Let's start with the root crops. Have two pails close at hand, filled with clean water. Make sure your hose is turned on and you have a shut-off at the hose end where you're working. Get down on your knees and start down the path. Using two hands, pull whatever is ready till you have five in each hand. Combine them, then dunk and wash them in one bucket until they're fairly clean. Pick off all dead or yellow leaves and cull out any undersized vegetables. Rinse them in the second bucket. Count and place them in the flat next to you. Repeat, but keep the count and add to it only after you wash and rinse. We've tried counting ten and placing one in a box to represent those ten, or counting by ones as each ten are picked or washed, but in the long run it's much less confusing tosimply say what you have as you place it in the flat: "10-20-30." By combining both bunches of five in one hand, you can rub, scrub with a brush, and pick off dead leaves with the other.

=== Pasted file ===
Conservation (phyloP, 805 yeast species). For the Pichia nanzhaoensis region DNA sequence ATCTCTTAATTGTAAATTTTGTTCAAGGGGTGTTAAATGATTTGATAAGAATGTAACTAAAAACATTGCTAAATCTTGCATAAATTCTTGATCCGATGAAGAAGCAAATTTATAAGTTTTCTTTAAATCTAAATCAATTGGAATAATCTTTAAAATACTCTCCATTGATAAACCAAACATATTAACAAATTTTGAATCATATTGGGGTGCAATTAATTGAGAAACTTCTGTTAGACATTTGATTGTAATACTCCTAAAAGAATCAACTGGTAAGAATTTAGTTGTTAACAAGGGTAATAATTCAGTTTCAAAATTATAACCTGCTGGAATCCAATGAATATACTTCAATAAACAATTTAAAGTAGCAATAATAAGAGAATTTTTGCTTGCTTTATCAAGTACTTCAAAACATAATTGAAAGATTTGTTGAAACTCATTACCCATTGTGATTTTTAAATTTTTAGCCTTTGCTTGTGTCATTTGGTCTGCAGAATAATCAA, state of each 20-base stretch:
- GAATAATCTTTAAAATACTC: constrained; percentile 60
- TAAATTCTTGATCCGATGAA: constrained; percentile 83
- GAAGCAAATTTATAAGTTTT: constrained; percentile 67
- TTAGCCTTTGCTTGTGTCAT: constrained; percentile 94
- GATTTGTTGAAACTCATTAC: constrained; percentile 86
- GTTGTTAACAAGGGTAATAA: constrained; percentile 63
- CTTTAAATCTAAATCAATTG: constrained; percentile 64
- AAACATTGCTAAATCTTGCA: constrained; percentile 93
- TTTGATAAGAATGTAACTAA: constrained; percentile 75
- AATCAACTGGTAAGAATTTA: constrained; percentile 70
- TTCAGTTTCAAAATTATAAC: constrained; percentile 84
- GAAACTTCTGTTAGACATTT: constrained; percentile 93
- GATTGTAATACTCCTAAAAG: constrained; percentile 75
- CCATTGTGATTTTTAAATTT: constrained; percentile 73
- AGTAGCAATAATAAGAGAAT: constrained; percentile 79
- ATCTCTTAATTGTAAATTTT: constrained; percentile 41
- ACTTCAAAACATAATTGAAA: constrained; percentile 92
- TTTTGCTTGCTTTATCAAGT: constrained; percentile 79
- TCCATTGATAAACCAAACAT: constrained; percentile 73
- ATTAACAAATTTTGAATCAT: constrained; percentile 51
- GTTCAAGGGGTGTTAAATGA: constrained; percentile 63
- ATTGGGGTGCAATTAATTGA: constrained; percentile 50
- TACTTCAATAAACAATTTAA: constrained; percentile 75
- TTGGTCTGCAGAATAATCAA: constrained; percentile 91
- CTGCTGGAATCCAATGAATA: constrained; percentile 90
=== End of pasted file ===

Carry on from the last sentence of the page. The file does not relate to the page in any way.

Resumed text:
As soon as your rinse water gets dirty, change your buckets. How can you do that and cut your bucket-filling in half? By using the rinse water bucket as the next wash water bucket. Empty the original wash water bucket and fill it with clean water. It becomes the new rinse bucket. Don't spill the wash water into the paths (your knees will get soaked) or the beds you're still working in. Water the tomatoes and cucumbers where you have dug deep watering troughs. Then you won't wash away any tender plants and you won't waste time slowly emptying the bucket.
With somevegetables you may find it easier to harvest everything and throw away those that are too small rather than taking the time to pull the foliage aside, inspect the root crown, and decide whether to pull or spare the plant. Radishes are a good example. Since they only take three to four weeks, they all mature fairly close together. If the restaurant doesn't mind, give them small, medium, and large — unsorted, if possible. Tell them you'll throw in the smallest ones at no cost so they don't think they're beingcheated. Or pick them all and sort them into small, medium, and large for delivery. This will take more time, but they'll look much better that way.